For the thousands of people diagnosed every year with life-threatening blood cancers and bone marrow disorders, a cure exists. However, the remedy lies not within a pill, but in the bones — and ultimately the caring soul — of another person.
Denis Bellm of Highland is one such person in need. Last September, Bellm, who has owned and operated Broadway Battery & Tire in Highland since 1974, was diagnosed with myelodysplastic syndrome, or MDS, a disorder that can only be cured through a bone marrow transplant.
Over the past 25 years, Be The Match, which is operated by the National Marrow Donor Program, has managed the largest and most diverse marrow registry in the world. On Tuesday, Jan. 10, they came to Highland. Bellm’s friends and family organized a registry drive at the Knights of Columbus Hall to try and pair him with the person who might save his life.
“He is like a second father to me,” said Liz Weder, who has known Bellm since she was a child and served as a drive volunteer. “When we heard, we wanted to do whatever we could to help him make it through this. It’s something that everyone can do to help each other.”
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A hall filled with volunteers in bright orange shirts reading, “B a friend, B a donor,” welcomed scores of people willing to give of themselves.
I’ve got so many people praying for me, it’s unbelievable.
Denis Bellm of Highland
Marilyn Bloemker, Bellm’s sister-in-law, said that once the family heard of the situation, they knew that they would need to do something to help. That is when they paired with BeTheMatch.
A dozen of Bellm’s friends and family pitched in to make it happen.
“I organized it, but I didn’t have to, because of the people that are in the group,” Bloemker said. “We just all worked together. Everybody stepped up and did their part. I just held the meetings at my house.”
Even Bellm’s schoolmates from the St. Paul Class of 1968 lent a hand, donating their time to find people to bring refreshments to the drive.
“We sent an email out to all the girls in our class asking for cookie donations for refreshments today,” said Mary Thole, a former classmate. “Probably, there were 12 or 13 people who responded and brought cookies today.”
‘An Amazing Turnout’
Denise Mosley, community engagement representative for BeTheMatch, said a good event will typically draw about 25 people. There were that many standing outside when the doors of the KC Hall opened.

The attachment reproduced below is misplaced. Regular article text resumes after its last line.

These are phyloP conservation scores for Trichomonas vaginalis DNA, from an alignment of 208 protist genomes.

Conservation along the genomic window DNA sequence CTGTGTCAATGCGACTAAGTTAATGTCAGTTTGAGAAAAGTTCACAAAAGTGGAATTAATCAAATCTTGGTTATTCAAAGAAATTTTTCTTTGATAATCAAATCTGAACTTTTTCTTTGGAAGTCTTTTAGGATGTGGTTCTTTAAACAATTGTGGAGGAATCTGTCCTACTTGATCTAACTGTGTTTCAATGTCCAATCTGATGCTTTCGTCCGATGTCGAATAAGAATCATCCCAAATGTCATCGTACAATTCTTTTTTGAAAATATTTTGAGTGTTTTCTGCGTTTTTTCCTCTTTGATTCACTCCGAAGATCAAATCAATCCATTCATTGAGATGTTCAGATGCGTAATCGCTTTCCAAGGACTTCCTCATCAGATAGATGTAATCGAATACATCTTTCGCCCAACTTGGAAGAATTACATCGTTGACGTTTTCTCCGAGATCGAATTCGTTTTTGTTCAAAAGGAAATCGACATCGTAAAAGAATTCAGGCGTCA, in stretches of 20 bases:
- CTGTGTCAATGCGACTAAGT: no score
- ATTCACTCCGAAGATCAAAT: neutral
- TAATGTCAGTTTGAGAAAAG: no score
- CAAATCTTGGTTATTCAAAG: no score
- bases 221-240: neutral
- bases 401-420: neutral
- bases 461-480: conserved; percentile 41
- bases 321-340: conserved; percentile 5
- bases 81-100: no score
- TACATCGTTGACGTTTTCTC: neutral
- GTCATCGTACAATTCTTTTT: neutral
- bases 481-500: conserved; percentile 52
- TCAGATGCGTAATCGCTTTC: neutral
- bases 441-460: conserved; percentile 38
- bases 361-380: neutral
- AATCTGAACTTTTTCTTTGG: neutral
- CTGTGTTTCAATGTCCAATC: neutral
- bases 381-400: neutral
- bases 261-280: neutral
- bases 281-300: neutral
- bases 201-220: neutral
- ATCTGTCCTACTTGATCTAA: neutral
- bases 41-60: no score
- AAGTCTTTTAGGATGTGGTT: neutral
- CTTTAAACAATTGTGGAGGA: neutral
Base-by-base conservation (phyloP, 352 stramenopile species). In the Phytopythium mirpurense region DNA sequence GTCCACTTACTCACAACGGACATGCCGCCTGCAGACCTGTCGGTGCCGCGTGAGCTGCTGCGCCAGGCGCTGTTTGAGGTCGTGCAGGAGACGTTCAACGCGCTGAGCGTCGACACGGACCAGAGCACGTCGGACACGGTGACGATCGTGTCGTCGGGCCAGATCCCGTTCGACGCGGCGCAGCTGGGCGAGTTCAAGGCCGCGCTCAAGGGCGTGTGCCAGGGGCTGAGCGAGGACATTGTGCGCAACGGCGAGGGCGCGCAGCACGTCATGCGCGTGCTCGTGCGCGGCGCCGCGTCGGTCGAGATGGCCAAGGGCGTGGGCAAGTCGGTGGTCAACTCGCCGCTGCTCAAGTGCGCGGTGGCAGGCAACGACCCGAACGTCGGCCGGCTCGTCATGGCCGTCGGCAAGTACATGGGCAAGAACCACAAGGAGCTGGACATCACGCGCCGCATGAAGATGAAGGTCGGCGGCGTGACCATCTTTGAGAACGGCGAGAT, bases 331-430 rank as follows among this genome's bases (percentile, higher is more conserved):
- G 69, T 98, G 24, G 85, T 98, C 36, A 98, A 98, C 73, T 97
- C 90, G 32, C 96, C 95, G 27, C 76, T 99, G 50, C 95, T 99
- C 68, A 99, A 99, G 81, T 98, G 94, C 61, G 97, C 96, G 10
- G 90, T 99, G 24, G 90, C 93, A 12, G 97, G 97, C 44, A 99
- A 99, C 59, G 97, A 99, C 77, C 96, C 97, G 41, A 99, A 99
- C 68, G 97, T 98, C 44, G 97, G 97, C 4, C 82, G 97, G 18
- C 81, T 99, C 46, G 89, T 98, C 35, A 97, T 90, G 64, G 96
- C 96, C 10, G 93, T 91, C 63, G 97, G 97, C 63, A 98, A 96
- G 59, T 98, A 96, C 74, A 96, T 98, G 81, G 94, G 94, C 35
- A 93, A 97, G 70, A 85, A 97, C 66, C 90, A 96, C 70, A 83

Many who came were friends and family, including Bellm’s 95-year-old mother, Fern.
Because of age guidelines — a transplant is usually the most successful if the sample is taken from a donor between the ages of 18-44 — Fern was not allowed to register, which was disappointing to her. She is “just as healthy” as any of the other people, she said.
He is like a second father to me. When we heard, we wanted to do what ever we could to help him make it through this. It’s something that everyone can do to help each other.
Liz Weder, Bellm family friend and registry drive volunteer
But most were accepted. It total, 194 committed potential donors registered during the three-hour drive.
“This was an amazing turn out,” Mosley said.
A large number were people who had never met Bellm, such as Julie Schonhardt of a Highland.
“I saw (the flier) on a bulletin at church, and I decided that I wanted to try and help,” Schonhardt said. “If I had a family member who needed any kind of donation, I would hope that everyone would turn out for them as well. We’re just trying to help each other out; we’re all in this together.”
The intent of the drive was to help Bellm, but it may help others, too. Even if a donor might not be a match for Bellm, they may be a match for someone else.
“The interesting thing is, one of the first people that was here told us that he was just diagnosed with the same MDS a month ago and asked if this could help him,” said Shirley Bellm, Denis’ wife. “Absolutely, that’s what its here for.”